It was with a distinct sinking feeling yesterday that I learnt that conference rooms for the EISA’s upcoming 9th Pan-European Conference on International Relations have been renamed after eminent theorists of European origin and that there is not a single woman amongst those selected to be honored.
A close reading of the conference program brought together the following list of names, which was posted on the Congrats, you have an all-male panel Tumblr:
To add insult to injury, some conference rooms have retained their usual Italian names, so it’s not even as though there wasn’t space to include some female theorists, even if one wished to stick solely to Europeans on the grounds that it’s a European association and conference (and I’d note that this reasoning is far from unproblematic both in terms of defining “Europe” and deliberately excluding “non-European” theorists from a discipline that purports to be “international”).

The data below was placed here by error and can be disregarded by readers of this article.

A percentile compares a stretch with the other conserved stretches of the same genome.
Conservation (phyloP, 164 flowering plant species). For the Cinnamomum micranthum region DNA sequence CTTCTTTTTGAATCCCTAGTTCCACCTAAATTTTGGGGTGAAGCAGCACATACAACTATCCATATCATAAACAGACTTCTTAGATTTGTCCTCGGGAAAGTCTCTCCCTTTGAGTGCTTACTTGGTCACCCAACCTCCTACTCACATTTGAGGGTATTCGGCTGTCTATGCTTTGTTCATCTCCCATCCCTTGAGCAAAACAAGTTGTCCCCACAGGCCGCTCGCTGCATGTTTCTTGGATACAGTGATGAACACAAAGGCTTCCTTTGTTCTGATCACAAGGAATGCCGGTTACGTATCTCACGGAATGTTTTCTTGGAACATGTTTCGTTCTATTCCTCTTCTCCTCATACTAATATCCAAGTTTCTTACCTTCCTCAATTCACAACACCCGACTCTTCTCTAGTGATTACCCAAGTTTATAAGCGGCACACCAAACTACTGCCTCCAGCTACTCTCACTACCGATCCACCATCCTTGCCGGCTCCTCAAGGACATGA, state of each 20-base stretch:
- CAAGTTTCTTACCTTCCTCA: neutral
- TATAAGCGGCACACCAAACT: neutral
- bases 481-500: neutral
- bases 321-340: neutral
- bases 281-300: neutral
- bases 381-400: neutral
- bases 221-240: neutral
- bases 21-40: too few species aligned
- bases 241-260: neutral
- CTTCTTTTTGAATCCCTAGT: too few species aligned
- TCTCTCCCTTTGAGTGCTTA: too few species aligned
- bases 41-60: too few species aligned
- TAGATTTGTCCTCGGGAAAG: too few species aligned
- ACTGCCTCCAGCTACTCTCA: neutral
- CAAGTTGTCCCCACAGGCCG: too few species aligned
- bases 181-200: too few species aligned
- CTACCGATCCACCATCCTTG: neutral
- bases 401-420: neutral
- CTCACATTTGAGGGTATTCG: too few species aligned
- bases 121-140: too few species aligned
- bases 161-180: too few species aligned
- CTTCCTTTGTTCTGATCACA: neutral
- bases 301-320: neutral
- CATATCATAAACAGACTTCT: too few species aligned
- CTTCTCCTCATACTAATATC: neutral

Photo of Manuela Picq being arrested. Photo used with permission.
Over the weekend news came from Ecuador that Dr Manuela Picq of Universidad San Francisco de Quito, had been beaten and arrested while participating in a legal protest over indigenous rights as a journalist. Initially hospitalised as a result of injuries sustained at the hands of police, she was informed that her visa had been cancelled due to her having engaged in “political activity” and that she would be deported from Ecuador, where she has lived and worked for the past eight years. She is currently being held in a hotel that is used to detain illegal immigrants until her case is heard this afternoon.
[UPDATE: Manuela has been released after the judge ruled that her arrest was not justified and detention unreasonable.]
Once news had broken, the reaction has been swift and condemnatory from activists and academics alike. A petition on Change.org calling for Manuela’s deportation to be halted has gathered more than 6,000 signatures at the time of writing, letters of support are being sent to President Correa and his government, and a protest has been held in Ecuador.
Gamification is “is the application of game elements and digital game design techniques to non-game problems, such as business and social impact challenges”, to borrow the course description from The Wharton School of the University of Pennsylvania’s Gamification MOOC.